How to Handle Stressful Thoughts

April is Stress Awareness Month, so this guest blog is all about how to handle stressful thoughts. Stress can arise at any time and give rise to stressful thoughts. Whether it’s during a busy time at work, buckling under responsibilities at home, or even enduring long lines at the shops. Stress can shake the best of us. During turbulent times such as a global pandemic, it can feel like there’s no escape from stressful situations.

Luckily, there are ways to handle stressful thoughts and stress. The world might throw plenty of stress at you, but there are ways to control of your own thoughts and actions.

There are many effective ways to handle stressful thoughts. These include having and maintaining a good social network, building emotional strength, and adopting a positive outlook. While some of these might seem easier said than done, they’re good methods to keep in mind when stress starts to get to you. 

For example, if work’s becoming too much, how can you step back and take a break. all whilst letting off steam to your friends.

This kind of balance is the best way for most people to help handle and control stressful thoughts. However, for some, these efforts might not be so easy to exercise. Developing patience and emotional strength doesn’t happen overnight, and a lifetime of experience may make some jaded to a positive outlook.

This shouldn’t stop you from trying to adapt them though. It’s this endeavour, as well as several other helpful hints, that we are going to explore.

Consider unhelpful habits

It’s important to consider some of your go-to habits. Things that are helpful and things that are unhelpful. It can be natural to reach for a cigarette or a drink in times of stress. However, they are often short-term solutions. It’s understandable why these are natural support mechanisms for many.

Consider your environment and how you can change many unhelpful coping strategies. What could you do instead? How could you make that habit more attractive, easy to access and at the forefront of your mind?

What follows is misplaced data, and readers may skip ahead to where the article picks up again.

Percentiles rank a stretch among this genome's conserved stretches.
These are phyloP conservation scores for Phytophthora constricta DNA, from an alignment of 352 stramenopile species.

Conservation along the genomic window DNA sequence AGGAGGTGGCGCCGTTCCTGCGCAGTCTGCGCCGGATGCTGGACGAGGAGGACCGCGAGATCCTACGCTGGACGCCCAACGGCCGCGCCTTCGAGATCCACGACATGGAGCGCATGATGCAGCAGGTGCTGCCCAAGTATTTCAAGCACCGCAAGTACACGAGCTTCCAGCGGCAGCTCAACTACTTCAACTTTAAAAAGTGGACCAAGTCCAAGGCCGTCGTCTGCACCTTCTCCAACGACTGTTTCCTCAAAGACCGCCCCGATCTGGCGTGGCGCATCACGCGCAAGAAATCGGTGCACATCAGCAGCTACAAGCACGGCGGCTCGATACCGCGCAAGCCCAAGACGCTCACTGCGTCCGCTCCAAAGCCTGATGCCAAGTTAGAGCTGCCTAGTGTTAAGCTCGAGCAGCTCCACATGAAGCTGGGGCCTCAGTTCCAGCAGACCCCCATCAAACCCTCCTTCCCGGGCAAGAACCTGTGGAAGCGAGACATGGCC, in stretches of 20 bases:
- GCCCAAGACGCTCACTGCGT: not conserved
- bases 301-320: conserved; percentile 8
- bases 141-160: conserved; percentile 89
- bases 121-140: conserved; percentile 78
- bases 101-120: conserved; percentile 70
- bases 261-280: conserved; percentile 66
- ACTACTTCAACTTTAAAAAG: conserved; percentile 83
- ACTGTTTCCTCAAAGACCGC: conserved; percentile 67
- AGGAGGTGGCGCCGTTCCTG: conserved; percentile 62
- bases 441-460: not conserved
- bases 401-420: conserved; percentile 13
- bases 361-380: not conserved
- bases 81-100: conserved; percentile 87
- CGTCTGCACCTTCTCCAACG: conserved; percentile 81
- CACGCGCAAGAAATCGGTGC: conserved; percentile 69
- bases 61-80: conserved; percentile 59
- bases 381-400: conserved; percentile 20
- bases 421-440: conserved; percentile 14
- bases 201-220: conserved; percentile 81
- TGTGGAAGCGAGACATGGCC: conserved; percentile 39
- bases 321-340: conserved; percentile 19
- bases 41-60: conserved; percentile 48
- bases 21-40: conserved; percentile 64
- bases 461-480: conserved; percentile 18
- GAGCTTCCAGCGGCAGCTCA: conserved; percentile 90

The book Atomic Habits by James Clear is hugely helpful to reshape your mindset around your go-to habits. It will help you reshape what you do and how you do it.

Step back before you act

It’s tricky to simply ‘be positive’ or to ‘work on emotional strength’. However, it isn’t totally impossible, especially if you take things one step at a time.

A good method for handling stressful thoughts is the age-old technique of ‘counting to 10’, especially when angered. Better yet, taking a moment to stop and think can usually deter stress-induced actions. 

For example, getting mad at a football match not going the way you want it. Your team is losing, and someone on the other team just scored. Naturally, this makes you angry, and you might be tempted to shout out insults at the TV or get uncomfortably mad. Before reacting, simply take a moment to think about what you’re about to do. This may be the buffer you need to prevent anger overflowing. In this case, standing up and stopping before shouting would create the thought process of “wait, am I really about to shout out loud? The TV won’t care what I’m doing, nor will the team who’s playing. I will literally be shouting at nothing, for nothing”.

This kind of thought process can help put things into perspective. It might even seem a bit silly after some thought. Exercising restraint in stressful situations like this, where there’s little to no stakes to you personally, can help you keep your cool. This can then lead to you being able to handle stress better in times where there would be repercussions for shouting or reacting with rage.

The four A’s to handle stressful thoughts

Professionals who regularly handle stress discuss ‘the four A’s of stress’. They outline how to react to stress and stressful situations.

A white piece of paper with the words Worry Less in black bold font on a wooden table with a light W
Techniques to Handle Stressful Thoughts

The points are as follows:


‘Avoiding’ relates to situations that you have control over. You have the ability to chose not to interact with stressful situations.

For example, a friend regularly calls you and does nothing but complain. Despite your best efforts, the friend never asks you how you’re are. They never seem to respond to any suggestions, and simply spend time complaining at you. 

It can feel mean to ignore someone in this situation, but if they’re behaviour is draining. It shows no respect for your feelings during these interactions. You have a choice, you can cease communication, or reduce the number of times you pick up the phone.

Avoiding can mean knowing when to say ‘no’ to things or people, or knowing when to avoid things like stress-inducing information (such as the news) and simply focusing on something else.


‘Altering’ considers elements of your life that you can change, no matter how big or small. You can apply this to yourself, others around you, and environments like your workplace as a whole.